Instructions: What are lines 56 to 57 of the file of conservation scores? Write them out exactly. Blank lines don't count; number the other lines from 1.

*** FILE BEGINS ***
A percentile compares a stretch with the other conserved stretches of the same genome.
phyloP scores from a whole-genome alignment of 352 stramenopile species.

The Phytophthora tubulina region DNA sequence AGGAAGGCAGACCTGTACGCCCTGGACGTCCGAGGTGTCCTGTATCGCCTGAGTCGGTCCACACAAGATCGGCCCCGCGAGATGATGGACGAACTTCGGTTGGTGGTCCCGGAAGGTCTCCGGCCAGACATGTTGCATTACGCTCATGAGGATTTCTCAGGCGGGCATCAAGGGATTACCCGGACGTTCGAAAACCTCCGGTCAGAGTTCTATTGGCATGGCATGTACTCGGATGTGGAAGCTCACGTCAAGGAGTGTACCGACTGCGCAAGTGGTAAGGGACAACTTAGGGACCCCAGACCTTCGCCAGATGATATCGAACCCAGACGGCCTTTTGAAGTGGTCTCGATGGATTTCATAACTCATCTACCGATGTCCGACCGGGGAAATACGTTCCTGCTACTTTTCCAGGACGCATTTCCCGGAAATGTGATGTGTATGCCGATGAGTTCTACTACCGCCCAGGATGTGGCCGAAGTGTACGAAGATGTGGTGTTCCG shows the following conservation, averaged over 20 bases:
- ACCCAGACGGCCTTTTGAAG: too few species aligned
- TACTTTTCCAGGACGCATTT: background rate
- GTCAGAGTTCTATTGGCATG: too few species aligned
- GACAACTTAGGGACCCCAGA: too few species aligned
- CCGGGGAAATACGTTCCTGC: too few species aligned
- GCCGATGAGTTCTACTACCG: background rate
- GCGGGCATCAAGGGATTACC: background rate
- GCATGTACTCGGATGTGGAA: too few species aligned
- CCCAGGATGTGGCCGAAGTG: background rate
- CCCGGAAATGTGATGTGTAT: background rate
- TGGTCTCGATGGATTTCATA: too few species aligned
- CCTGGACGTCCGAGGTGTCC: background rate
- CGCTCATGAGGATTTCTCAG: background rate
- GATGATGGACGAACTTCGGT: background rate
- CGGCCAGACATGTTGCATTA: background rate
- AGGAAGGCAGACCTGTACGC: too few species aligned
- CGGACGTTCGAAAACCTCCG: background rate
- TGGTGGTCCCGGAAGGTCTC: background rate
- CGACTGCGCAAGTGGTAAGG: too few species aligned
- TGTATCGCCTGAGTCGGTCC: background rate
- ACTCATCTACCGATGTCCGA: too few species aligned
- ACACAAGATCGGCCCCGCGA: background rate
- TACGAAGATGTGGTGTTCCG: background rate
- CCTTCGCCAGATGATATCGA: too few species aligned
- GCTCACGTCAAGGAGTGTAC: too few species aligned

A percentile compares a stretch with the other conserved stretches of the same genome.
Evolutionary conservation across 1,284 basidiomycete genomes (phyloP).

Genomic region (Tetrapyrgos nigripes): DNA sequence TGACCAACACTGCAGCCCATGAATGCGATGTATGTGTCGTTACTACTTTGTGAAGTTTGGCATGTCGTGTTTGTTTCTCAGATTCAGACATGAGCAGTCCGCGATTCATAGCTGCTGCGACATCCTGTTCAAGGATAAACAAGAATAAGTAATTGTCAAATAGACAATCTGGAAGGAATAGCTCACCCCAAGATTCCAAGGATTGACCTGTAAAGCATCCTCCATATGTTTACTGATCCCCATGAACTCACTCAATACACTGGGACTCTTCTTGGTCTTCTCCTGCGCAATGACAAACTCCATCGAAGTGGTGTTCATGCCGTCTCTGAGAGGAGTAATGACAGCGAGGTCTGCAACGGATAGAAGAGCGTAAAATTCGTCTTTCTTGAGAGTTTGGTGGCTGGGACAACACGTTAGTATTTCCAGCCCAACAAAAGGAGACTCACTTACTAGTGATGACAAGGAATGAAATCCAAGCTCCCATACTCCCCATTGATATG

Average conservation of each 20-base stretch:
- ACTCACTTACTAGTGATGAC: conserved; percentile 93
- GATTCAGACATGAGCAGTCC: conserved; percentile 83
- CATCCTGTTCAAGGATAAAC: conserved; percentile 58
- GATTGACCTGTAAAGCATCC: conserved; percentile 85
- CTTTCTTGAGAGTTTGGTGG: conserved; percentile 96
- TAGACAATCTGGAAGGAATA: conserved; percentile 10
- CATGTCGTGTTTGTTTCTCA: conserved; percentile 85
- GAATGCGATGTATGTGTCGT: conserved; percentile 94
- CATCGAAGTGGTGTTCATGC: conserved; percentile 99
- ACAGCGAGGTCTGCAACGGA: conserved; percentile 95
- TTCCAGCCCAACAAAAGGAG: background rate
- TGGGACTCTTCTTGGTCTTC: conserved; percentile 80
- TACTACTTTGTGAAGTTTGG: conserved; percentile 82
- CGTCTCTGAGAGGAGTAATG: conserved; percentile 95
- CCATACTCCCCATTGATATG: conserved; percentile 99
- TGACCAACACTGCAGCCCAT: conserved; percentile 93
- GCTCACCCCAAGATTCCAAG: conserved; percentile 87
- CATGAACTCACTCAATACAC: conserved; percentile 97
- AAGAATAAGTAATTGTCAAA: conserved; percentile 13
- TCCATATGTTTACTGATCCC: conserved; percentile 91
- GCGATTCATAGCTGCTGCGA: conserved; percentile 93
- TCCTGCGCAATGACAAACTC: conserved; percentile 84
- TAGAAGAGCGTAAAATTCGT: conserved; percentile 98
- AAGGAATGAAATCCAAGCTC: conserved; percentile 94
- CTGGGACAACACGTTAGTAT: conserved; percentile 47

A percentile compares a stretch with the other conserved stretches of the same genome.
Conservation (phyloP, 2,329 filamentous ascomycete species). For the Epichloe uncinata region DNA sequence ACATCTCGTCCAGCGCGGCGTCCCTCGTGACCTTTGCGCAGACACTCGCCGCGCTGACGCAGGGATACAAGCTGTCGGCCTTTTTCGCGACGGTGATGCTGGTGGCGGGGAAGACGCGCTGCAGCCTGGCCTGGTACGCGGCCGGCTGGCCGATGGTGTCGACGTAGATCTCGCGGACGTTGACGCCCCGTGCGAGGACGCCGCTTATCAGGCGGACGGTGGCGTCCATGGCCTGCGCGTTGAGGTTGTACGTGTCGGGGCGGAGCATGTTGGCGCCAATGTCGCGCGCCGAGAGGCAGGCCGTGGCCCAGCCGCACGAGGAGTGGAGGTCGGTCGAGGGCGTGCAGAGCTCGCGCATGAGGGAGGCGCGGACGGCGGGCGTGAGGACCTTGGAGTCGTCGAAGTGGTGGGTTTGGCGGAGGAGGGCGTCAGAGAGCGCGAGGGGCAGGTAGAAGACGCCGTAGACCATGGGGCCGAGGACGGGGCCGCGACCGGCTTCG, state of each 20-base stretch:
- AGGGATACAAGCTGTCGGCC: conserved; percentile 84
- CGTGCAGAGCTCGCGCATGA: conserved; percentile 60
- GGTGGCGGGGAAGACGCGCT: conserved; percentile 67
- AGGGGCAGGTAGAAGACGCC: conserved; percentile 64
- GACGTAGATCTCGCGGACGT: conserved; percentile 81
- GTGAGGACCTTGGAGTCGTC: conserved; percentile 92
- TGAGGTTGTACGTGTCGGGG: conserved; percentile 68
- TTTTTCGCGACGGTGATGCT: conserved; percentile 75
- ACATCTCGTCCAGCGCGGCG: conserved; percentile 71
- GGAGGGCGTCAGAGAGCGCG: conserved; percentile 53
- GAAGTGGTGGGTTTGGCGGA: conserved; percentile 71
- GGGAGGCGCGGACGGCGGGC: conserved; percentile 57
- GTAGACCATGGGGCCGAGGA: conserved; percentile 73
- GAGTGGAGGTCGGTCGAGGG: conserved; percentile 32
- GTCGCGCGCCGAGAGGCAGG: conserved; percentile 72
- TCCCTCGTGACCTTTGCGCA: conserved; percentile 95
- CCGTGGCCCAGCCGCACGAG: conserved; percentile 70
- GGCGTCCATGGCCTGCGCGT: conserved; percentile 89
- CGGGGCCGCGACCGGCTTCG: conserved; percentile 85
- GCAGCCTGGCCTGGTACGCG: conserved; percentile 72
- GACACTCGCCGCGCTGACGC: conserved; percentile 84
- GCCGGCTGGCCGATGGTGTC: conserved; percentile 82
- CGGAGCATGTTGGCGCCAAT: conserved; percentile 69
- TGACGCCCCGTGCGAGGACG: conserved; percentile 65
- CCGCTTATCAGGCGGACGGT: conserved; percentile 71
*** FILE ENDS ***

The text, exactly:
- AAGGAATGAAATCCAAGCTC: conserved; percentile 94
- CTGGGACAACACGTTAGTAT: conserved; percentile 47